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North Korea Wants Nuclear Talks to Focus on 'Arms Reduction'

North Korea says it wants talks on ending its nuclear programs turned into arms reductions negotiations, saying the United States should cut its nuclear forces.

The official Korean Central News Agency said Thursday that it wants six-party nuclear talks to be conducted on a "more equitable" footing, with "mutual arms reductions" as the goal.

South Korean officials say they will not respond to the announcement, until they have fully interpreted it. However, the wording suggests Pyongyang is rejecting complete nuclear disarmament as the main goal of the talks.

North Korea said in February it was pulling out of nuclear talks with the United States, China, Japan, Russia and South Korea. Pyongyang said it already possessed nuclear weapons, and intended to build more.

Professor Lee Jong-Hoon specializes in North-South relations at Yonsei University here in Seoul. He says the reason for this latest announcement, and previous declarations about the talks, is simply that North Korea does not want to give up its nuclear capability.

"So it's making all sorts of excuses to prevent the six-way talks from continuing," said Lee Jong-Hoon.

Professor Lee says North Korea's references to "mutual disarmament" are a likely reference to conventional U.S. forces in South Korea.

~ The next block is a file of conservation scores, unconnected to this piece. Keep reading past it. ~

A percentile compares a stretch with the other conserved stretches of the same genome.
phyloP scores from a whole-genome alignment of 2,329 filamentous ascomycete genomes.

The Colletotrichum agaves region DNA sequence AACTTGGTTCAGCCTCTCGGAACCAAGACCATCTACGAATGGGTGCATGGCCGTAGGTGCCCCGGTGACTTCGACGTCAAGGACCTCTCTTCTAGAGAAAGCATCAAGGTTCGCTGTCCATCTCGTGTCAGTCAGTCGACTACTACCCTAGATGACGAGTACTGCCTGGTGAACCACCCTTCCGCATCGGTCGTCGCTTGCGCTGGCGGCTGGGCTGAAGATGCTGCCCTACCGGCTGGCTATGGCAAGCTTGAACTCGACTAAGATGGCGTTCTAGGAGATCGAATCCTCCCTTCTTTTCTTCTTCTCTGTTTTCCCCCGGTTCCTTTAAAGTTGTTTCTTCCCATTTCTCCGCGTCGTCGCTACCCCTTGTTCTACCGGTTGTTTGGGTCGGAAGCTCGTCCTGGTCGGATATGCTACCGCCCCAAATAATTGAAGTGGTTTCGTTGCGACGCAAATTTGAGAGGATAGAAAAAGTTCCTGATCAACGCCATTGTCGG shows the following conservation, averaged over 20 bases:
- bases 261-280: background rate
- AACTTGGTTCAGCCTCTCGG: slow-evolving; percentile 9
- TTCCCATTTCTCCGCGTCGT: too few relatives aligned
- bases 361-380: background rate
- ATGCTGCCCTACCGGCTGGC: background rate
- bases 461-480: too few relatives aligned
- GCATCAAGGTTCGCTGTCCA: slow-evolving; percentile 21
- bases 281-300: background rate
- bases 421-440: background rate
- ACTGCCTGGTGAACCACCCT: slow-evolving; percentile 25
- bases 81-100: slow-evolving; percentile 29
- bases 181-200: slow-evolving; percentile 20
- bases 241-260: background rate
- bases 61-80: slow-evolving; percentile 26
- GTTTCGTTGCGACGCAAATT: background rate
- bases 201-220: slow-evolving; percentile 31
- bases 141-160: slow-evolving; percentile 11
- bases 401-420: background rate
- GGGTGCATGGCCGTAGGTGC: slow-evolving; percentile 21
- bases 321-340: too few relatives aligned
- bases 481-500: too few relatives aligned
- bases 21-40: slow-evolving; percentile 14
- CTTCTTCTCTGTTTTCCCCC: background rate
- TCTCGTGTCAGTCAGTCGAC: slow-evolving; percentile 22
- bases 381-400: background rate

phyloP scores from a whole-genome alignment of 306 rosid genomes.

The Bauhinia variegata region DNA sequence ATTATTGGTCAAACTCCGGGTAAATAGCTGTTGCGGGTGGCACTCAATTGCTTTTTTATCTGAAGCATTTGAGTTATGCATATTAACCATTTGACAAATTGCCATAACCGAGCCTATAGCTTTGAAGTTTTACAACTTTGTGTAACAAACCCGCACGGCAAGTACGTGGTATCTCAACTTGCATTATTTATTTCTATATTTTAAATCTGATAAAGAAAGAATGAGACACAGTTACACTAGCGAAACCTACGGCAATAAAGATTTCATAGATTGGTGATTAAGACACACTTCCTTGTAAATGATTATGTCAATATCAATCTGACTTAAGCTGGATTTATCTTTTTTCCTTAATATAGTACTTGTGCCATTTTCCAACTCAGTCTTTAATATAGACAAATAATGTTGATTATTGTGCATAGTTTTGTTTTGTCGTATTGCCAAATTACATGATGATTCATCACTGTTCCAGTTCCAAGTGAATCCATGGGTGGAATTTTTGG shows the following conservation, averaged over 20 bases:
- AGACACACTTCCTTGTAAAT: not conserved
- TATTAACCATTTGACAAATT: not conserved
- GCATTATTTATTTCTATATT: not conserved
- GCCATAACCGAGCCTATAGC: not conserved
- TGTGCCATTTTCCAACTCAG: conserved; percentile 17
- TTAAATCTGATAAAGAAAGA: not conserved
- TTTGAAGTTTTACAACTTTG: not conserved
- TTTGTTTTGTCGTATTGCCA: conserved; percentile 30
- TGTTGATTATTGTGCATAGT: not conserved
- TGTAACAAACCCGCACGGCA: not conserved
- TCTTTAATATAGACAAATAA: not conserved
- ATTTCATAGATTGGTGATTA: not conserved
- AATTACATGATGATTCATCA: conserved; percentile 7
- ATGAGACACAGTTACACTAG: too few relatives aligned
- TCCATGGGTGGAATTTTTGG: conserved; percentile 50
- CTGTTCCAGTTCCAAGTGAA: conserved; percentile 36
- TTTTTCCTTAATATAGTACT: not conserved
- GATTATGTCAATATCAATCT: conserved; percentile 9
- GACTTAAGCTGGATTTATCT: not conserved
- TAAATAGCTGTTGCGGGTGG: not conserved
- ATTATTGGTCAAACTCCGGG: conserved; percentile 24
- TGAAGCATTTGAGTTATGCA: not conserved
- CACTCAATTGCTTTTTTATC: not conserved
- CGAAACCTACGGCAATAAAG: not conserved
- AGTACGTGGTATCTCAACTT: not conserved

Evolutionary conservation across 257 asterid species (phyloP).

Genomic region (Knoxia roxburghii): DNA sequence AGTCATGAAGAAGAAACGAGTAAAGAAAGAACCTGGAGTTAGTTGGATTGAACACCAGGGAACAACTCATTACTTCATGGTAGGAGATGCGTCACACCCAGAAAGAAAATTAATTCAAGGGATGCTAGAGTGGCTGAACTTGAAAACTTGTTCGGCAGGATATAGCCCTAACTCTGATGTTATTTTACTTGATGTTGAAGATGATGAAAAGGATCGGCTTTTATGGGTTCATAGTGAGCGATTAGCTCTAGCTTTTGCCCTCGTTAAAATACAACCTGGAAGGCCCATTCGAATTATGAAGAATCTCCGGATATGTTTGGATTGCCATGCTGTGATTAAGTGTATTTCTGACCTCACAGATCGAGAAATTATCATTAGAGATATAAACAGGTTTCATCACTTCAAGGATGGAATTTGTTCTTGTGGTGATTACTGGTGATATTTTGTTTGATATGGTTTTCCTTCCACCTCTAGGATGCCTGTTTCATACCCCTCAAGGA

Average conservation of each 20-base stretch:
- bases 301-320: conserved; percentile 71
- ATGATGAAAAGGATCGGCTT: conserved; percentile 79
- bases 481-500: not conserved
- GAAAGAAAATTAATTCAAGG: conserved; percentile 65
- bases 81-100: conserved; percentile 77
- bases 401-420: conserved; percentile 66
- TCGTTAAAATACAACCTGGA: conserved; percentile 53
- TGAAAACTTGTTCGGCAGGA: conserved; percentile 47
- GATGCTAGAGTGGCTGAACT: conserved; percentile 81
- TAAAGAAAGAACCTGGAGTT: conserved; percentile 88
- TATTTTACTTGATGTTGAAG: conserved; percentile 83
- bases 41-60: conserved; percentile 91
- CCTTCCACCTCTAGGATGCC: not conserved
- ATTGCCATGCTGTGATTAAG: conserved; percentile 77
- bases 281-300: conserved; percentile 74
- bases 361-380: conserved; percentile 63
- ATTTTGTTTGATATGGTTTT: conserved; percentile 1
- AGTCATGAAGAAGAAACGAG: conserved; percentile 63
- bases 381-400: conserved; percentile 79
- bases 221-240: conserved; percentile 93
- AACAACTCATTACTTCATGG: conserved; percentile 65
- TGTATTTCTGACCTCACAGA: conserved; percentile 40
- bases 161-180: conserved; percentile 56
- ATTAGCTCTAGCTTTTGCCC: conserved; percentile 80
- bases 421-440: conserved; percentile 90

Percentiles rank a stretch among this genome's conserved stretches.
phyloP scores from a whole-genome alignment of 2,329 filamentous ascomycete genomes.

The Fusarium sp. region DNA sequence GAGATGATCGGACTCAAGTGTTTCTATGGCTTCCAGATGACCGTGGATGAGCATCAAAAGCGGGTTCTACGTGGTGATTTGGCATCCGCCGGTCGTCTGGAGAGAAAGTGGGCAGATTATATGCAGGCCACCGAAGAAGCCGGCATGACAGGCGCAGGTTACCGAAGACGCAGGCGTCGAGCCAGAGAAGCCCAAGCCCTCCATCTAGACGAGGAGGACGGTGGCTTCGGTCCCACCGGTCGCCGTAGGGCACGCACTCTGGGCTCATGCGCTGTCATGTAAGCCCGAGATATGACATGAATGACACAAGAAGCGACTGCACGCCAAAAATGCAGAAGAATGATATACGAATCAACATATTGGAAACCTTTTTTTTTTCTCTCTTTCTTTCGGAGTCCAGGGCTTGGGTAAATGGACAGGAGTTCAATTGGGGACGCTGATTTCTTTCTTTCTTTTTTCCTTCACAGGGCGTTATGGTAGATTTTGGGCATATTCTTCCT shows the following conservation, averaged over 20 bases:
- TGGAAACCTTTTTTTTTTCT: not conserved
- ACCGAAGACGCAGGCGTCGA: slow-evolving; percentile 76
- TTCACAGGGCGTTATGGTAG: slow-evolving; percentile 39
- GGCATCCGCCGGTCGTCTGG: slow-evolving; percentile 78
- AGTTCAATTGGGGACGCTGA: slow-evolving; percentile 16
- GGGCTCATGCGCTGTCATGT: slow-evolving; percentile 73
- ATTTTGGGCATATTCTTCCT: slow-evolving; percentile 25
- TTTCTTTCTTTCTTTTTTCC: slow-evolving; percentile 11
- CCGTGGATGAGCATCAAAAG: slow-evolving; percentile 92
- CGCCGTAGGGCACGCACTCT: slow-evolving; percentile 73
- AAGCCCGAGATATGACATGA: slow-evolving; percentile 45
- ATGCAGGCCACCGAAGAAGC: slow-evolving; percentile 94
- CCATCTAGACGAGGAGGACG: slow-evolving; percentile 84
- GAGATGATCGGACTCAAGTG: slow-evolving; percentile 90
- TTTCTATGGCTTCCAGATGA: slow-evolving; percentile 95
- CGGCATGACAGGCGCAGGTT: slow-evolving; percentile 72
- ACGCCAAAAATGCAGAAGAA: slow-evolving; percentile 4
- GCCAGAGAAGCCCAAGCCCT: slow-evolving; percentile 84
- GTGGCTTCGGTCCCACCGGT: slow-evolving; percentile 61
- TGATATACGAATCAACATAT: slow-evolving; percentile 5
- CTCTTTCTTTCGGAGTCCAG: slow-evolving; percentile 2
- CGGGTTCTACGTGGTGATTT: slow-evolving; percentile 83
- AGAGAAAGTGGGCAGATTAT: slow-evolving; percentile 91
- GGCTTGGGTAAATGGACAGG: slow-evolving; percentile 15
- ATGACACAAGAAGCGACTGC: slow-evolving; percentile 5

"They probably feel that, without the American military presence, that unification [with South Korea] could come about on their terms," he said.

The United States has stationed forces in South Korea since North Korea invaded it in 1950. Currently there are about 30,000 U.S. troops on the peninsula.

For more than two years, the five partner nations have been pushing North Korea to give up its nuclear arms, which it has been developing, despite several international pledges to remain nuclear free.

The last round of talks was in June 2004, and, since then, North Korea has refused to resume discussions, unless the United States changes what Pyongyang calls its "hostile attitude."

U.S. officials have said repeatedly Washington has no intention of attacking the country.

In Thursday's statement, North Korea reiterated its view that its nuclear weapons protect it from the United States.

A senior South Korean official told VOA Thursday it is too early to respond to the announcement. However, he repeated Seoul's position that South Korea will not tolerate nuclear weapons on the Korean peninsula, and that there is no reason to change that position.

Earlier Thursday, the chief U.S. negotiator to the nuclear talks, Ambassador Christopher Hill, said it was essential to get the talks started again.

During a brief news conference during a visit to Hong Kong, he said that, if the talks do not resume, Washington would consider other options for dealing with North Korea, but did not say what those might be.